|Year of release||1981|
Today 35 (!) years old: Japan’s fantastic and utterly unique Tin Drum.
Tin Drum is an album that essentially can’t be categorized. It is a unique album in the history of popmusic. No other album has blended electronics with analogue Eastern instruments so successfully. The songs on this album all have the same (for lack of a better word) zen-like quality. It would turn out to be Japan’s last studio-album.
Leading up to Tin Drum
Japan, started as a glamrock band late 1970’s, developed itself with dazzling speed. First LP Adolescent Sex (from 1978) was glam through and through. The single with the same name was my introduction to the band. A great song. The same year Obscure Alternatives was released. Particularly The Tenant gave an impression which way the band would develop in the upcoming years. A beautiful atmospheric song. Quiet Life was characterized by heavy slow pieces, that had a Joy Division like intensity. A sombre album. Gentlemen take Polaroids was made by a band that wanted a new direction. The music was full of fantasy and diverse, as evidenced by the phenomenal Swing. With Nightporter the album contained a real ‘teenager-hit’ for alternative youth, like David Sylvian & Ryuichi Sakamoto’s Forbidden Colours was the Careless Whisper for ‘people with taste’, a couple of years later).
In April of 1981 the band released the 12-inch The Art Of Parties, a genius song, that intertwined new wave, funk and electronics to one irresistible unity. Just for this song alone, in this version, Japan deserves a statue. On this maxi-single everything fit, including the B-side Life Without Buildings, which was just as great. The album (Tin Drum) followed today, to the day, 35 years ago.
The album started off, however, with a disappointing… The Art Of Parties. Re-recorded and mixed, this version lacks the funk which made the first version so irresistible. Not off to a good start. Luckily all turns out well after this. Talking Drum bumps and grinds through the whole song, and is a fine example of what Japan tyries to do here, and at which they succeed. Ghosts follows. This song was released as a single and is one of the most strange hits ever. That this song became a hit (particularly in England) is nothing short of amazing. A minimalistic ballad. Up next is Canton, a Chinese, instrumental, mantra. This is so different from everything I had heard before (it really still is) it transports you, in some way, to rural China. Fascinating!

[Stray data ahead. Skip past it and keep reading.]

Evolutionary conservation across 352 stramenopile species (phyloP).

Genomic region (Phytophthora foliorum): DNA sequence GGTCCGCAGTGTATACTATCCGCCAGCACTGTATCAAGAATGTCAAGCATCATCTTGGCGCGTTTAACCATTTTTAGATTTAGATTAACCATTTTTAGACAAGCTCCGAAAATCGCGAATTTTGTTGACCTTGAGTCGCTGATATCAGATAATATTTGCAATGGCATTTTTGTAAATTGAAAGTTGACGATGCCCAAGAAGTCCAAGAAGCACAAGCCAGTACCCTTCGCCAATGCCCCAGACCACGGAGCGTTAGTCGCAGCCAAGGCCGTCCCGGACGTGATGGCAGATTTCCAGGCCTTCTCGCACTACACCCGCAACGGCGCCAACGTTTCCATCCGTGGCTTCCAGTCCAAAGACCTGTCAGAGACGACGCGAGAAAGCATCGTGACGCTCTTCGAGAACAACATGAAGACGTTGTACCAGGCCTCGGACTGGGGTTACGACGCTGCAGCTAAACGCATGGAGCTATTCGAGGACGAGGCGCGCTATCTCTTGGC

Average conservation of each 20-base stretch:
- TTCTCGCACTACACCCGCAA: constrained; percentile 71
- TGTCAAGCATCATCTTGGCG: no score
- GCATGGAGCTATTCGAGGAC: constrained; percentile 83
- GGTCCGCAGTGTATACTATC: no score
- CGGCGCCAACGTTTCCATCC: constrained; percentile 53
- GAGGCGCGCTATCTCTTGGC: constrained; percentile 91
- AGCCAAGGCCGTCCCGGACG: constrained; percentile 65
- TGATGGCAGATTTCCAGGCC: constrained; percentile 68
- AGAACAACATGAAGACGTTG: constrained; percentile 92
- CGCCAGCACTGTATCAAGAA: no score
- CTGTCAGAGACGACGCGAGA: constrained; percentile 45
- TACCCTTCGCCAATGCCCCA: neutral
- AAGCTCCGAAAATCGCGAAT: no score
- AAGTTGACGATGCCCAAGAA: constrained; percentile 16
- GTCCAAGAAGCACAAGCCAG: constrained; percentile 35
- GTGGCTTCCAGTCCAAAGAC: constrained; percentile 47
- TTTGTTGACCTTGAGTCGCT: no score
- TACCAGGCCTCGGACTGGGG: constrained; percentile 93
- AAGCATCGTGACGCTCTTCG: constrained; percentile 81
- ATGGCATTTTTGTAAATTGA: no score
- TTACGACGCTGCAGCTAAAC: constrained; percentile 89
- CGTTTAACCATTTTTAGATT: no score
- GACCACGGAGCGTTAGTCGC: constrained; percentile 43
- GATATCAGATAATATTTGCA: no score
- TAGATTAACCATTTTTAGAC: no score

Side B start off with the great Still Life In Mobile Homes. Following that the highlight of the album, and of Japan’s entire career: Visions Of China. David Sylvian’s singing, the stunning fretless bass playing by Mick Karn: beautiful. But in this song the great drummer Steve Jansen really shines. His drumming in this song is phenomenal. He was even able to play this live. Brilliant song. The atmospheric Sons Of Pioneers and the China-theme of Cantonese Boy complete the album.
What Japan accomplished with this album is a small miracle. It is such a shame that the band disbanded, after a tour follwing the album. How well David Sylvian’s career may have ended up and how nice Mick Karn’s solo and Dalis Car albums may have been, Japan as one entity was a unique phenomenon. Midway 1989 the band reconnected once more using the moniker Rain Tree Crow. The album bearing the same title was good, very good even, but was unable to suppress the (solo)tendency: too much atmosphere, too little music. My favorite album by Japan is their last one: live album Oil On Canvas, because it sums up their later career so beautifully. A lot of attention is given to songs off this album. no less than 7 of the 8 songs are also included on this live-album. By the way, The Art Of Parties funky version, gets a deserved reprise on the live-album.
Do you know the album? Do you know Japan? What do you think?
Let me know; leave a comment!
Japan band image: wikipedia.org
Adolescent Sex single image: ultratop.be
The Art Of Parties image: eil.com
Tin Drum image: 991.com
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